For the president to make a deal with Ukraine's richest businessman, Rinat Akhmetov, would not resolve the president's dilemma. Akhmetov is smart enough a businessman not to place all of his eggs into one basket, and he will align himself with whoever has the greater chance of gaining absolute power.

3 comments:

Anonymous said...

A new constitution doesn't solve many of Tym's problems either though. If her law passes she won't have a coaltion anymore and she and Yanuk will be fighting each other for the premiership and bribing every faction and every individual member to try to put together a new coalition. In this fight Yanuk might well win, which is why he'd support this change. Alternatively she could go for an election maybe but the outcome will probably worse overall even if she in the best case scenario gets NUNS votes she still won't have a governming majority. If inflation carries on POR is more likely to get it.

Even in the "best case" and she becomes PM all the responsiblity for the economic mess and gas prices will be on her and any measures she tries to take will hurt.

In short going it alone might destory Yush but her dominance will be short lived to say nothing of the continuing damage to the country.

elmer said...

For a while there, I actually thought Baloha was going to do some good for the country and for the office of President.

No such luck.

It seems to me that if Yushchenko had simply stuck to his word, if he had simply stuck to democratic principles, today he would have been in much better shape politically, instead of having to rely on the whim of oligarchs.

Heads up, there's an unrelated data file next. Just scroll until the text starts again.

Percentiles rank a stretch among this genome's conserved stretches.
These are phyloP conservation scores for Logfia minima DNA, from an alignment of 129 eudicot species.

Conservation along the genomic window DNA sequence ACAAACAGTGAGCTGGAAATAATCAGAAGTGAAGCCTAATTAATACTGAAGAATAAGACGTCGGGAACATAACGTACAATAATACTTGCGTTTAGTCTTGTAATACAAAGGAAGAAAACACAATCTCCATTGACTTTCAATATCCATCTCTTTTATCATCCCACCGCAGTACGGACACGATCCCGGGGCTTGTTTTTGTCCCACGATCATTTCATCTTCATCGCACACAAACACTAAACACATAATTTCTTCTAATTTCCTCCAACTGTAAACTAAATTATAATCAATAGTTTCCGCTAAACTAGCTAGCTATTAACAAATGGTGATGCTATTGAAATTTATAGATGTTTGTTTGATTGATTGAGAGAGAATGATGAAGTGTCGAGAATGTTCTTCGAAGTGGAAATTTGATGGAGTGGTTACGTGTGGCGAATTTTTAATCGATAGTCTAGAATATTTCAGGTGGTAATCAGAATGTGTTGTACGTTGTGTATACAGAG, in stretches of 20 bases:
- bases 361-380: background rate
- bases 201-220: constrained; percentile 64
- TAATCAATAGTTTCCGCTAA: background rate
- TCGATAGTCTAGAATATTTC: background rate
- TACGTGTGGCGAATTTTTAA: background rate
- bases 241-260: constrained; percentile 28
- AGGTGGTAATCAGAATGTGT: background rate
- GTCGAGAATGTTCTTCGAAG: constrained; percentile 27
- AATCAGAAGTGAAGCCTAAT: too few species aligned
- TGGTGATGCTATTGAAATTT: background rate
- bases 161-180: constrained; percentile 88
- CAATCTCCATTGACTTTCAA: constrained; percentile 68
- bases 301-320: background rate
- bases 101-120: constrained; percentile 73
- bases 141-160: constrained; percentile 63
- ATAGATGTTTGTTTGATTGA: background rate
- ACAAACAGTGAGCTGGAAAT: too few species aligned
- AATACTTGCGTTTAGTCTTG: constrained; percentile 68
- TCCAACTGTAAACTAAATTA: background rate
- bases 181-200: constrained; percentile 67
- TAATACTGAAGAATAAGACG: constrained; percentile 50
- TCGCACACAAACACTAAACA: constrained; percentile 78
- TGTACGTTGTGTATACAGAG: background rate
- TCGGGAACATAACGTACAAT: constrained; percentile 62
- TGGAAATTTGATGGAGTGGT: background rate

Ukrainian politics currently is like a kaleidescope - you spin the pieces of glass around, and the patterns change - but the pieces of glass are exactly the same.


The thing to do is to break the kaleidescope, and bring in true democracy, rather than oligarchy.

Yushchenko keeps talking about how corruption is ruining the country = and then protects Firtash and shady gas middlemen and intermediaries who siphon millions of dollars from Ukraine, together with their Russian Gazprom counterparts.

Yushchenko must know something that we don't, or that he's not telling.

His actions make no sense.

He had the support of the people. Now he has the support of Akhmetov, theoretically, which can vanish in an instant.

And very little support from the people.

Did he think that the sharks which comprise Ukrainian politics would stand idly by and let Baloha maneuver with impunity?

UkrToday said...

Yushchenko is the cause of political divisions and instability in Ukraine today.

If anything the President has way too much power.

Yulia's decision to support Ukraine's transition to a full preliminary model is the right decision BUT the devil is in the detail.

Having attended the Democracy conference in Kyiv early this month those that were familiar with what was going on in Ukraine today clearly;y were of the view that Yushchenko's policies were wrong. You can not support democracy by being undemocratic.

Most of the participants (With the exception of the US delegations) were very much supportive of a parliamentary system. Which is best suited to Ukraine

It if false and misleading top claim that the President has no enough power- to the contrary he has to much power, power that he has misused and abused.

You have also missed the fact that Yulia recently appointed a new advisor..

Recent polls show Our Ukraine - People |self Defence with 8.5% support and Yushchenko is unwinnable be it Yulia vs Yushchenko or Yanukovych vs Yushchenko Yushchenko is the loser.

If you remove the arguments that are more designed to bring about a political outcome and look at the system as a whole where are far more checks and balances in a full parliamentary model then the parliament-presidential model. The lawyer has failed to deliver good governance and stability.

If Ukraine wants to be part of Europe tyhen it should look to Europe and not the USA for its political guidance. England, Germany or Finland are good examples of a parliamentary system.

One look at the US fiasco and costs involved in electing a President
should make it clear that a transition to a European parliamentary system is the way forward.